I went down to the lobby and asked one of the front desk girls to come up to the floor and see for them selves. They said there would be nothing they could do. I said okay then, I'll just find out which room it is and bang on their door asking them to stop. NO, NO, NO, you can do that! Then you do it I told them but the smoking has to stop NOW!

They went up to my floor and claimed they couldn't smell it but it was clearly there and another person on that floor coming off the elevator also noticed it while we were checking for which room it was. We found the room and I asked her to knock on the door and tell them to stop. She said it was late and they could be sleeping. Stupid logic that, one could be smoking and sleeping at the same time, also a tad dangerous, no?

The front counter girlwent back downstairs to the lobby and said again there was nothing she could do so I ask to be moved to another non-smoking floor. She said there were no more rooms left. Then I said move the smokers to a smoking room then. She said there were no more rooms left in the whole hotel. She wouldn't do anything so I said I was going to go knock on their door and ask them to stop smoking and she again was more worried about their enjoyment while breaking the rules than mine.

Finally, after almost a half hour she finally calls the room and guess what the lying smokers say? Oh, no they aren't smoking at all. Yet when we went back up stairs the smoke had stopped coming out from their door frame and you could feel the rush of cold air because they had opened a window in their room. About an hour later the cigarette smoke started pouring into the hall and my room across the hall again. Toyoko-Inn did nothing about it and they couldn't care less. Calling to complain about this at their head office was another waste of time. They said they would investigate and call me back but after weeks nothing.

Making up rules in Japan is pointless if they are worried it may hurt the criminals' feelings or enjoy of their crimes so what's the point?

3 ( +3 / -0 )

Actually, if it weren't for gaiatsu, we still might not be able to buy discount airline tickets, much less have most office area smoke-free now.

1 ( +1 / -0 )

@SerranoNOV. 03, 2014 - 09:15PM JST Actually, if it weren't for gaiatsu, we still might not be able to buy discount airline tickets, much less have most office area smoke-free now.

........................................................................

Read back the above article. Nothing about airline ticket and this is about only piblic smoking. Nothing to do with office.

-1 ( +0 / -1 )

Smokers are selfish addicted losers who pollute the air around them to get their fix. No one has the right to cause cancer in others, especially kids who are nearby. All kids in Japan have trace elements of tobacco poison in their blood via second hand smoke. All kids, not just kids who live with smokers. That is what smokers in this country are doing to our youth here in Japan.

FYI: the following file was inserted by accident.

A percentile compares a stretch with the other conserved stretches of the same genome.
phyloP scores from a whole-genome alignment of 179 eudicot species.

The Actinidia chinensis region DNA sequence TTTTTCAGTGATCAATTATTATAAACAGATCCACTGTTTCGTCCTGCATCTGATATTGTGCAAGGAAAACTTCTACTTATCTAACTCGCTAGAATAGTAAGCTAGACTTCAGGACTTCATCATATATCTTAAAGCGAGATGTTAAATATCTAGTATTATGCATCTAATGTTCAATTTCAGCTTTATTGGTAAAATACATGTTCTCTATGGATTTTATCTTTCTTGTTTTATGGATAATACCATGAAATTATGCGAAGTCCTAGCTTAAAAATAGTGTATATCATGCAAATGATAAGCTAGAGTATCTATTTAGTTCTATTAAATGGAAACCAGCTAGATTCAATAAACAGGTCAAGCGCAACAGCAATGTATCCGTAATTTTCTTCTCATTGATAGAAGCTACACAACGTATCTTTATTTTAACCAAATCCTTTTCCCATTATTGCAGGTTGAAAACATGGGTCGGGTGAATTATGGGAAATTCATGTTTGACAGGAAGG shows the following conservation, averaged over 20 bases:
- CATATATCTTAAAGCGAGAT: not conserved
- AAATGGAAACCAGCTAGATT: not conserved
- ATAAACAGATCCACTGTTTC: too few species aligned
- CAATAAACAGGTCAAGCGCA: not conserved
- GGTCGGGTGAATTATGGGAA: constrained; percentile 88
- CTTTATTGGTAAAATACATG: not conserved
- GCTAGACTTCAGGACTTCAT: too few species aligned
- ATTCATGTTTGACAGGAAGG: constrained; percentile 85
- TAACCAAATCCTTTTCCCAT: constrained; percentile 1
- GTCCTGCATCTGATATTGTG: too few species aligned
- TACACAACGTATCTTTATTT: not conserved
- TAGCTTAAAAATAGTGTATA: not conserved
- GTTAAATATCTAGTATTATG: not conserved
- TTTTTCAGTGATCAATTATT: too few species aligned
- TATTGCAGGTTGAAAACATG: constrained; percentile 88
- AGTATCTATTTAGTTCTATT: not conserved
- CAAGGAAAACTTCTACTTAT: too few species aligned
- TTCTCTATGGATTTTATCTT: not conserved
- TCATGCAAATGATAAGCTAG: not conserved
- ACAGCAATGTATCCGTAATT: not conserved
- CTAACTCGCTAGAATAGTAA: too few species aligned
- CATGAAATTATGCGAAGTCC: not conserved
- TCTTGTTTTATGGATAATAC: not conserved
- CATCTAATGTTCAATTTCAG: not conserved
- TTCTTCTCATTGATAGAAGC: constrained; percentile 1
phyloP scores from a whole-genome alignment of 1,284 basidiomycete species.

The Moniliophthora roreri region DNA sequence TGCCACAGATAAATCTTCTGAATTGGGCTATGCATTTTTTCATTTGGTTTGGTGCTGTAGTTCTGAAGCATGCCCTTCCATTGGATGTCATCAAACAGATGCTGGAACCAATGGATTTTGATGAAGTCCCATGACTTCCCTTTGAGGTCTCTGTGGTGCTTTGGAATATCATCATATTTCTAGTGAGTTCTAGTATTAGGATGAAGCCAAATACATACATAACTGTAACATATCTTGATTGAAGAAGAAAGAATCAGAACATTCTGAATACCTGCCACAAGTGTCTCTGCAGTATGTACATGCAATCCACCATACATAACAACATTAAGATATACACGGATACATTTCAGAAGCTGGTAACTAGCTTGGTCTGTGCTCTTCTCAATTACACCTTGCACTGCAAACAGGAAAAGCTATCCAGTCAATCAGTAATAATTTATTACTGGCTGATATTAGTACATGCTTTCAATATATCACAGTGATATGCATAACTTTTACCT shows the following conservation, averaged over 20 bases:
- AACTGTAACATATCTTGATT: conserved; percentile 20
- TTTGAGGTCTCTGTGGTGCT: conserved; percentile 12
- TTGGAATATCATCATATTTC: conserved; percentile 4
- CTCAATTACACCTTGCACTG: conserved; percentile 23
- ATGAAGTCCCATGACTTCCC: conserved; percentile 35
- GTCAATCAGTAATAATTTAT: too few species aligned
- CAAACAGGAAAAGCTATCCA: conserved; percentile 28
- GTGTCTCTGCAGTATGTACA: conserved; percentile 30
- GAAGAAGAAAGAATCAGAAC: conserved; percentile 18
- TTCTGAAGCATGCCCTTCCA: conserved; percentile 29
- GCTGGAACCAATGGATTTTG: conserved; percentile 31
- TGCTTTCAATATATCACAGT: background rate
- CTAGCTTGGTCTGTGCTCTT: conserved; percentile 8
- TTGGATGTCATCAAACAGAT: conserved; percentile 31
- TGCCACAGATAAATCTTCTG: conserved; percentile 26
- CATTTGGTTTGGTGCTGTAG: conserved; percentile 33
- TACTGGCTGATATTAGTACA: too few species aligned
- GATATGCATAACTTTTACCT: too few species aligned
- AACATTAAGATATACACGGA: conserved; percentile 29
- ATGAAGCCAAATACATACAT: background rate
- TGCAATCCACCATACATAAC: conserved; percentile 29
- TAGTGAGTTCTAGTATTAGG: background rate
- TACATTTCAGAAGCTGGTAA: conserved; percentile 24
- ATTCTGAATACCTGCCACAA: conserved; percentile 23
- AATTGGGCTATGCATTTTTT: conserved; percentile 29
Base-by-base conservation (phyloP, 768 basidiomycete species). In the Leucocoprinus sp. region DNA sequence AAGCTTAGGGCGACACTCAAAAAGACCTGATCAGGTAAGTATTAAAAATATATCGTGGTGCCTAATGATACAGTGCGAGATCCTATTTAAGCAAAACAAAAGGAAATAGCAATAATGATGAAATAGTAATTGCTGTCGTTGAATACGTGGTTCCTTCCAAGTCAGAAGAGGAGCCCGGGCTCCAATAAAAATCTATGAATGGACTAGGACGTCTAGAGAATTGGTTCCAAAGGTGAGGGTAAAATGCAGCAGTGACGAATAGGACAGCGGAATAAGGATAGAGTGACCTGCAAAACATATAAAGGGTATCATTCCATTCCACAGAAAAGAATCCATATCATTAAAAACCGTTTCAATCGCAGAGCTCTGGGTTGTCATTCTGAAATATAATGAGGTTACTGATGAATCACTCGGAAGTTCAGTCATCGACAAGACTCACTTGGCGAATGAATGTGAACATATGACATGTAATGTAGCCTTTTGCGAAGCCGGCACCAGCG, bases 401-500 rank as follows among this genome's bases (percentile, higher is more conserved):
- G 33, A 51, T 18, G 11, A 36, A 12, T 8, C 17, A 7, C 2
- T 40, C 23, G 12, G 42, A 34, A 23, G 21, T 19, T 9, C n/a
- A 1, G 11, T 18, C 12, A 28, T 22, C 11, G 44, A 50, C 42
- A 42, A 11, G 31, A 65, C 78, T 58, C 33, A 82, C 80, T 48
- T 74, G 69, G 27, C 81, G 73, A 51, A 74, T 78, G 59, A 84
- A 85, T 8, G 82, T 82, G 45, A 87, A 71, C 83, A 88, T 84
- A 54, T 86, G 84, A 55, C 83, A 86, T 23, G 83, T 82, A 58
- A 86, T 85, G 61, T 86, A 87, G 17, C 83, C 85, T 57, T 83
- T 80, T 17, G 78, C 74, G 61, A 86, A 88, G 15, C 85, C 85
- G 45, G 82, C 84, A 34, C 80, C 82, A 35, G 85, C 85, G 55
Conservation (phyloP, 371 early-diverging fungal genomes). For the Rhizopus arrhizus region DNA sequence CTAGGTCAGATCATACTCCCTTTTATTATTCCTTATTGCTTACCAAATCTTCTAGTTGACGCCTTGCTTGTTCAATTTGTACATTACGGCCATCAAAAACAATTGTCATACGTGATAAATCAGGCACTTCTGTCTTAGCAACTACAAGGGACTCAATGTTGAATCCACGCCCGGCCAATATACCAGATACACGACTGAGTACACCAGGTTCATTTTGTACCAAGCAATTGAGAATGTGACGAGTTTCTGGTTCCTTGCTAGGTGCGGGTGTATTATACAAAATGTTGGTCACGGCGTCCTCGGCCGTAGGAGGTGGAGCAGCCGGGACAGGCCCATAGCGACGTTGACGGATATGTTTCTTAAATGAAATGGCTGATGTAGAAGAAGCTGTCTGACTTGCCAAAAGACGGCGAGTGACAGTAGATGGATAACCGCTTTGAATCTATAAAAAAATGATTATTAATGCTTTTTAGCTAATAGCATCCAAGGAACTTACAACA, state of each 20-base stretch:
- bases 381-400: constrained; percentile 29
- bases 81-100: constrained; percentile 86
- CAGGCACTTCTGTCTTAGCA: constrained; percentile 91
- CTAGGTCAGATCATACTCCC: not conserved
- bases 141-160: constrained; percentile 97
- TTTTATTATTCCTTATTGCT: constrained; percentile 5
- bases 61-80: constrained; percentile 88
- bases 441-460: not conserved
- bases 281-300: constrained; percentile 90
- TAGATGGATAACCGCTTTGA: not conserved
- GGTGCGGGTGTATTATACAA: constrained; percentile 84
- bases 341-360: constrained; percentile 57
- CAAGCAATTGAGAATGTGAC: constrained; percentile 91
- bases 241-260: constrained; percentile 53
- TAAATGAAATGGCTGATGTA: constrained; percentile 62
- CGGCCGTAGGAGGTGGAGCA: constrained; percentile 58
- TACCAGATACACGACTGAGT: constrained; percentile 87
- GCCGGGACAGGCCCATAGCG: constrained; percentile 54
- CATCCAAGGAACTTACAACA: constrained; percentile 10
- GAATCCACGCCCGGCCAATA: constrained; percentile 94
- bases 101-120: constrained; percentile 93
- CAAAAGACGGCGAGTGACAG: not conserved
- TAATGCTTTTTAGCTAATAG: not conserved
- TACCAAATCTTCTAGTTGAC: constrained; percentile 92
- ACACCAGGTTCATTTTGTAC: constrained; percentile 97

1 ( +2 / -1 )

Hopefully this means Tokyo's cafes will soon stop reserving their best tables to smokers.

1 ( +2 / -1 )

Message to the International Olympic Committee: When deciding future venues for the Games, why not insist that the host country/city guarantee a safe, smoke-free environment for athletes and spectators? Forget about steroids. Focus on the drug that causes the greatest amount of harm. For the Tokyo Olympics, though, it might be more appropriate just to add a smoke ring to the logo.

The reluctance of the Japanese government to take effective action on smoking is strange, given that smokers have never been in the majority in Japan if you take women and children into account. Today even among men the smoking rate is below 40% and falling. It just seems like smokers are in the majority because one selfish, filthy nicotine addict can harm and inconvenience dozens of people at once.

2 ( +2 / -0 )

You know, all that public employees need to somehow justify their salaries. So just make a committee to study an issue totally unrelated to the Olympics, and studied in parallel by perhaps 20 other similar committees, give them one year to just think about it, and let them drag their feet. Give the same problem to ANY multinational private company, they will come with an excellent answer within the month, with most of the work done by an intern or two...

1 ( +1 / -0 )

Just DO IT. ASAP please!

1 ( +2 / -1 )

Culturally, the free market doesn't work well here on this issue for smoking in restaurants and cafes. Japanese people (non-smokers in this case) feel they shouldn't say anything to "offend" the smoker when they light up. The smokers are mostly an addicted bunch, so they light up without consideration, thinking that non-smokers not saying anything give them a green light to smoke. Japanese people also hesitate to tell restaurants that they don't want to go if it is smoky, and may leave without saying the reason. The restaurants may be losing "hidden business" because of "overcatering" to smokers. What is it, over 70% of people are non-smokers now?

0 ( +0 / -0 )